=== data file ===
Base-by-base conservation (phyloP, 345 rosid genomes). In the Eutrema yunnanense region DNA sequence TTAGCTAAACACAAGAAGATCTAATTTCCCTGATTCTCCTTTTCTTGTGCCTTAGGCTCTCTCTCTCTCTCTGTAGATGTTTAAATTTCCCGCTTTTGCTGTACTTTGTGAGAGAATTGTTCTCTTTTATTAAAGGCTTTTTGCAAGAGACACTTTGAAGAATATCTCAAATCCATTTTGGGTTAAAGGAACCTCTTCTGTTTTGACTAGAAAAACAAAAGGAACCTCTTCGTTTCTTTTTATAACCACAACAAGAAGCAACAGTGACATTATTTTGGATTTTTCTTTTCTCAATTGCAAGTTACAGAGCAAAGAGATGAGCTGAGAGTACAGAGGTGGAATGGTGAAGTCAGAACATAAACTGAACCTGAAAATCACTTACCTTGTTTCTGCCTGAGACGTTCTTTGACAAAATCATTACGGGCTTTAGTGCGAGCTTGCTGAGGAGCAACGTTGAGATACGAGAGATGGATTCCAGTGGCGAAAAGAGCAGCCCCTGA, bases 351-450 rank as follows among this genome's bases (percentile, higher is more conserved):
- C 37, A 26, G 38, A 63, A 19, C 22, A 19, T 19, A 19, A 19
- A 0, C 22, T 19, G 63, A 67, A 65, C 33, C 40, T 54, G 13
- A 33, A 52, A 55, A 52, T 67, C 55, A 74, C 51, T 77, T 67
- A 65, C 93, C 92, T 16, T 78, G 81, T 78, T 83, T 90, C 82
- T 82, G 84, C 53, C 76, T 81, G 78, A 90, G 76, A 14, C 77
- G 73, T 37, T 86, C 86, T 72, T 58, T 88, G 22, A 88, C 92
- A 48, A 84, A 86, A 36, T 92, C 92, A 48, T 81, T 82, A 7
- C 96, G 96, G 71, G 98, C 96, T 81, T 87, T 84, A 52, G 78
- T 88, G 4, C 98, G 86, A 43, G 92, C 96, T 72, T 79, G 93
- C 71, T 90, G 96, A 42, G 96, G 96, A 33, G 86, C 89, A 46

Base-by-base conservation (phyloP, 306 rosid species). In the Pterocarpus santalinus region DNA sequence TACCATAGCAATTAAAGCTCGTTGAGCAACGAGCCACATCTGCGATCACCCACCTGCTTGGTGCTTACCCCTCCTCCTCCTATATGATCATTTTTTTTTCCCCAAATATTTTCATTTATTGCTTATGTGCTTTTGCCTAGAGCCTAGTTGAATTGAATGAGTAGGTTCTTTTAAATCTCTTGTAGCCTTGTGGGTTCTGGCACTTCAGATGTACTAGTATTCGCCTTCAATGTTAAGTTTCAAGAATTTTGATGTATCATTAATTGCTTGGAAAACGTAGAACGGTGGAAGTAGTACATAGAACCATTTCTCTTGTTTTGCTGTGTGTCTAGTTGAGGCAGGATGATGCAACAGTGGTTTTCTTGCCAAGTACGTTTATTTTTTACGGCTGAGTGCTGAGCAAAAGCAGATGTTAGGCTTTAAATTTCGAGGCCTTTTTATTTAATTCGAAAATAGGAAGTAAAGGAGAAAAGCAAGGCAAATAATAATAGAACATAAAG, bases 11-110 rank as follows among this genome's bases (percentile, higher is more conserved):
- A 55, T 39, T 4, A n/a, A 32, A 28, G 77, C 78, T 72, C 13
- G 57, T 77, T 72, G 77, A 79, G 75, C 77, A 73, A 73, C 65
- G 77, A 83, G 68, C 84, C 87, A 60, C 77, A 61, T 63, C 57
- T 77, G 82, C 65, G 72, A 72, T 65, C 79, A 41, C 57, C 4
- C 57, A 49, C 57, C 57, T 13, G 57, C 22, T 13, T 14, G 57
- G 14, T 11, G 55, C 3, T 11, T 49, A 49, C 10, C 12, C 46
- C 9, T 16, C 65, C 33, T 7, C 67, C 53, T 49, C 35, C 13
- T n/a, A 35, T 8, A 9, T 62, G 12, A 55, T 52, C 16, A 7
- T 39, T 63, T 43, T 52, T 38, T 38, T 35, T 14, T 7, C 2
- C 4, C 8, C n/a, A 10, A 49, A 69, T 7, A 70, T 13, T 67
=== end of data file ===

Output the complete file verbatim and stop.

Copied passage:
Base-by-base conservation (phyloP, 345 rosid genomes). In the Eutrema yunnanense region DNA sequence TTAGCTAAACACAAGAAGATCTAATTTCCCTGATTCTCCTTTTCTTGTGCCTTAGGCTCTCTCTCTCTCTCTGTAGATGTTTAAATTTCCCGCTTTTGCTGTACTTTGTGAGAGAATTGTTCTCTTTTATTAAAGGCTTTTTGCAAGAGACACTTTGAAGAATATCTCAAATCCATTTTGGGTTAAAGGAACCTCTTCTGTTTTGACTAGAAAAACAAAAGGAACCTCTTCGTTTCTTTTTATAACCACAACAAGAAGCAACAGTGACATTATTTTGGATTTTTCTTTTCTCAATTGCAAGTTACAGAGCAAAGAGATGAGCTGAGAGTACAGAGGTGGAATGGTGAAGTCAGAACATAAACTGAACCTGAAAATCACTTACCTTGTTTCTGCCTGAGACGTTCTTTGACAAAATCATTACGGGCTTTAGTGCGAGCTTGCTGAGGAGCAACGTTGAGATACGAGAGATGGATTCCAGTGGCGAAAAGAGCAGCCCCTGA, bases 351-450 rank as follows among this genome's bases (percentile, higher is more conserved):
- C 37, A 26, G 38, A 63, A 19, C 22, A 19, T 19, A 19, A 19
- A 0, C 22, T 19, G 63, A 67, A 65, C 33, C 40, T 54, G 13
- A 33, A 52, A 55, A 52, T 67, C 55, A 74, C 51, T 77, T 67
- A 65, C 93, C 92, T 16, T 78, G 81, T 78, T 83, T 90, C 82
- T 82, G 84, C 53, C 76, T 81, G 78, A 90, G 76, A 14, C 77
- G 73, T 37, T 86, C 86, T 72, T 58, T 88, G 22, A 88, C 92
- A 48, A 84, A 86, A 36, T 92, C 92, A 48, T 81, T 82, A 7
- C 96, G 96, G 71, G 98, C 96, T 81, T 87, T 84, A 52, G 78
- T 88, G 4, C 98, G 86, A 43, G 92, C 96, T 72, T 79, G 93
- C 71, T 90, G 96, A 42, G 96, G 96, A 33, G 86, C 89, A 46

Base-by-base conservation (phyloP, 306 rosid species). In the Pterocarpus santalinus region DNA sequence TACCATAGCAATTAAAGCTCGTTGAGCAACGAGCCACATCTGCGATCACCCACCTGCTTGGTGCTTACCCCTCCTCCTCCTATATGATCATTTTTTTTTCCCCAAATATTTTCATTTATTGCTTATGTGCTTTTGCCTAGAGCCTAGTTGAATTGAATGAGTAGGTTCTTTTAAATCTCTTGTAGCCTTGTGGGTTCTGGCACTTCAGATGTACTAGTATTCGCCTTCAATGTTAAGTTTCAAGAATTTTGATGTATCATTAATTGCTTGGAAAACGTAGAACGGTGGAAGTAGTACATAGAACCATTTCTCTTGTTTTGCTGTGTGTCTAGTTGAGGCAGGATGATGCAACAGTGGTTTTCTTGCCAAGTACGTTTATTTTTTACGGCTGAGTGCTGAGCAAAAGCAGATGTTAGGCTTTAAATTTCGAGGCCTTTTTATTTAATTCGAAAATAGGAAGTAAAGGAGAAAAGCAAGGCAAATAATAATAGAACATAAAG, bases 11-110 rank as follows among this genome's bases (percentile, higher is more conserved):
- A 55, T 39, T 4, A n/a, A 32, A 28, G 77, C 78, T 72, C 13
- G 57, T 77, T 72, G 77, A 79, G 75, C 77, A 73, A 73, C 65
- G 77, A 83, G 68, C 84, C 87, A 60, C 77, A 61, T 63, C 57
- T 77, G 82, C 65, G 72, A 72, T 65, C 79, A 41, C 57, C 4
- C 57, A 49, C 57, C 57, T 13, G 57, C 22, T 13, T 14, G 57
- G 14, T 11, G 55, C 3, T 11, T 49, A 49, C 10, C 12, C 46
- C 9, T 16, C 65, C 33, T 7, C 67, C 53, T 49, C 35, C 13
- T n/a, A 35, T 8, A 9, T 62, G 12, A 55, T 52, C 16, A 7
- T 39, T 63, T 43, T 52, T 38, T 38, T 35, T 14, T 7, C 2
- C 4, C 8, C n/a, A 10, A 49, A 69, T 7, A 70, T 13, T 67